Is it correct to say the 717 is basically an MD with slightly different engines and cockpit design? And with a different name?



Sadly, it was just a DC-9-30 with a higher bypass ratio engine. Same wing as the DC-9, all in all, same plane except the engines and some cockpit-wise improvements.


I believe it had the MD-87 tail.
 
VSMUT
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Re: 15 Years ago today- Last B717 delivered

Mon May 24, 2021 7:03 pm

Jetport wrote:
Does anyone have actual fuel burn or CASM comparison data?


The old A.net fuel consumption thread suggests:
737-700: 2200 kg/hr
737-700: 2230 kg/hr
A318: 2200 kg/hr
A319: 2370 kg/hr
E190/195: 1820 - 1970 kg/hr
717: 2200 kg/hr
Fokker 100: 2200 kg/hr

viewtopic.php?t=1355819

The numbers should be taken with a grain of salt, but they give a number that is roughly in the ballpark.


Jetport wrote:
and had much better reliability than the E195 hanger queen.


Really an old A-net myth. Air Canada had problems with them, but I see no indication that it is a troublesome type anywhere else. The type is really popular in Europe, with many airlines still adding second-hand examples. KLM, British Airways, Lufthansa, Austrian, LOT, Air Dolomiti, Finnair and Air France/HOP! just to name the big ones.


Jetport wrote:
The 717 did not compete with the much smaller E175 or CRJ900.


It definitely did. Maybe not the most direct competitors, but they are close enough that most airlines would consider the tradeoff. SAS eventually did replace the 5 strong Blue1 717 fleet with more CRJ-900s. Lufthansa also considered it and eventually went for the CRJ-900 and later on the E190/195.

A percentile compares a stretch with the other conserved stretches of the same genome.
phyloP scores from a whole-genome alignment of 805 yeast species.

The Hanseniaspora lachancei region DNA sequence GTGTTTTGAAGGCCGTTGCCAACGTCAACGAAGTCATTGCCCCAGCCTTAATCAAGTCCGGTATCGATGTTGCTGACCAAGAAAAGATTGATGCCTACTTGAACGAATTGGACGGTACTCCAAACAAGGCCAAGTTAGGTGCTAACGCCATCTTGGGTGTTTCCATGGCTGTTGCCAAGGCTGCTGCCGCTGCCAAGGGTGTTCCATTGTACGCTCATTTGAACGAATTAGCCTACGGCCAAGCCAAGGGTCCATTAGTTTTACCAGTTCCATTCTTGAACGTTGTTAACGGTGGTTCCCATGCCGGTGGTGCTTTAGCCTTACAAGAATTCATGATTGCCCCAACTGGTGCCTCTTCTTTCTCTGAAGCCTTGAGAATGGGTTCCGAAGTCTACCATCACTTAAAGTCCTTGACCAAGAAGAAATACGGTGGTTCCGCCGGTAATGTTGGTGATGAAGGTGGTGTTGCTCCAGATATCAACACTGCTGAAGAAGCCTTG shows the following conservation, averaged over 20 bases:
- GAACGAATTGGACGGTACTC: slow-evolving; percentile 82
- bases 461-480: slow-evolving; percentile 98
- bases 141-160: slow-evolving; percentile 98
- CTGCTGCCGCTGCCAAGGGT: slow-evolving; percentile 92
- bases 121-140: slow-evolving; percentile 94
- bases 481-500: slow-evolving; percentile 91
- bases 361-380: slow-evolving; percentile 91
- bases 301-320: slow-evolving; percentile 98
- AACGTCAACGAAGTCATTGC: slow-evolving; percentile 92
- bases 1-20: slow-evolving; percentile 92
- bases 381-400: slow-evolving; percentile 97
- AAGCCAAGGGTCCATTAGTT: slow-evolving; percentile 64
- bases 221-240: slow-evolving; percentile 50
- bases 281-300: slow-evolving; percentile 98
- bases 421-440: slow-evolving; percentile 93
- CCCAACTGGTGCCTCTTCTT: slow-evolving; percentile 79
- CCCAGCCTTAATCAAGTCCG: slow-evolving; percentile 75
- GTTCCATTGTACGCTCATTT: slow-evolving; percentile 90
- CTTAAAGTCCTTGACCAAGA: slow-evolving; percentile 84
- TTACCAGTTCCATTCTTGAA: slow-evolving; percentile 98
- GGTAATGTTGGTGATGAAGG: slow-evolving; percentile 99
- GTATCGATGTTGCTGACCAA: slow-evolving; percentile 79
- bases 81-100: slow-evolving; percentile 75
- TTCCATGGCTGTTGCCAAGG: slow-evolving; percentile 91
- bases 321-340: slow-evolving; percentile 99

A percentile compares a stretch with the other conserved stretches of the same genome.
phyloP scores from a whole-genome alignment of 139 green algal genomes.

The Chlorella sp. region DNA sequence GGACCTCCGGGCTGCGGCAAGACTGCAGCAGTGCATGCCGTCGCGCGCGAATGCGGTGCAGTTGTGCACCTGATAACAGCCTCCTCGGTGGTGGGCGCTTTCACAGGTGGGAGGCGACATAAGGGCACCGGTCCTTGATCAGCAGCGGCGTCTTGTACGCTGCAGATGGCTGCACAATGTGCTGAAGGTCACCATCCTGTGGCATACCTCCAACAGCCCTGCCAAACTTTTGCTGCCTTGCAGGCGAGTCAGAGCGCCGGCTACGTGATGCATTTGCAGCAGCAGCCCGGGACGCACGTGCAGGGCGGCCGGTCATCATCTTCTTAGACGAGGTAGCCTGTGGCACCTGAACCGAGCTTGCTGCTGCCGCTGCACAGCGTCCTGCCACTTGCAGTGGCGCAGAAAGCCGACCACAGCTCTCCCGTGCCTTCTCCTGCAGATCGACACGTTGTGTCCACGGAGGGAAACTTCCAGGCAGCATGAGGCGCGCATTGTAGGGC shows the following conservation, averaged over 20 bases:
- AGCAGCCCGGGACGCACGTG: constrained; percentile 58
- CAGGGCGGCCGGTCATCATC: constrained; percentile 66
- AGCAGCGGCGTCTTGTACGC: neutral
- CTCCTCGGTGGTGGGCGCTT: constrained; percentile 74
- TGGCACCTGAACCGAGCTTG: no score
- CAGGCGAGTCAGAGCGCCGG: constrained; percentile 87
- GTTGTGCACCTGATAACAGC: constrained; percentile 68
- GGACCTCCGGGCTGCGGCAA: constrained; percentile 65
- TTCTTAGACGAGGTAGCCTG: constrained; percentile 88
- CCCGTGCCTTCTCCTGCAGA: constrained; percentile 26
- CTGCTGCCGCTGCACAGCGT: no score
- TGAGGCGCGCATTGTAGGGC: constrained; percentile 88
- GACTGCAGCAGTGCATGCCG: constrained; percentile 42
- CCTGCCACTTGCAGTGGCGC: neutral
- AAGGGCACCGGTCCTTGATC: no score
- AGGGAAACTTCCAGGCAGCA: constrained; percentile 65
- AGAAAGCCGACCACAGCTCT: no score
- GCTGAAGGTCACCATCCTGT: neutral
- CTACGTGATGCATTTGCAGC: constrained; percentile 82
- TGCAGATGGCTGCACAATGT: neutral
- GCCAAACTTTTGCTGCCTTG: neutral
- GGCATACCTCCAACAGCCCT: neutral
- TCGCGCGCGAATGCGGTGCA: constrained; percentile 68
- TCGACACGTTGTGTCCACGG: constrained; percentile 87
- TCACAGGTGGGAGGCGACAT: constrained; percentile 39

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DL717
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Re: 15 Years ago today- Last B717 delivered

Mon May 24, 2021 9:39 pm

SteelChair wrote:
It's a shame it had an "oddball" engine. I think that really hampered sales. Personally, I've always been very impressed with the airplane, MD seems to have addressed almost all the shortcomings of the earlier models of the series.


The range hampered sales and the LR was too late to market. Hence Midwest Airlines Kansas City hub. It needed about 300 more miles range. It was out there on paper, but alas it was too late.

Need a 717 today? Pick up some A220's. :-)

I think the last few went out the door for like $25 million a piece which is about what the CRJ-700 was selling for at the time.
Funny. It only took one pandemic for those who argue endlessly about natural selection to stop believing in natural selection.
 
PSU.DTW.SCE
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Re: 15 Years ago today- Last B717 delivered

Mon May 24, 2021 10:29 pm

I think that Boeing at the time was really banking on NW and US placing an order for to replace a large portion of their DC-9 fleets in the 90s.

NW in the mid-90s was emerging from a financial mess and had numerous near-term fleet replacement needs following the NW-RC merger, the deferral of orders during the near-bankruptcy of the early 2000s, and the need to rapidly build-up their TATL capable aircraft with the newly formed NW-KL alliance. Focusing their fleet needs on new-build A320-series & 757s, additional 744s, new ARJ & SF3s for Airlink, they then ended-up going through the acquisition used DC-10-30s (instead of A330/340s) for TATL and the DC-9-2000 program (likely instead of 717s)

The DC-9-2000 refurbishment program to husk-kit, replace interiors, upgrade avionics, and other systems that started in ~1995 basically used their existing DC-9 fleet to "replace" the current DC-9 fleet and extend their operating life out another 15+ years into the 2010s. Effectively shutting out the 717 in the near-term for serious consideration. The mods cost $1-3M per airframe, a fraction of the cost of new ownership.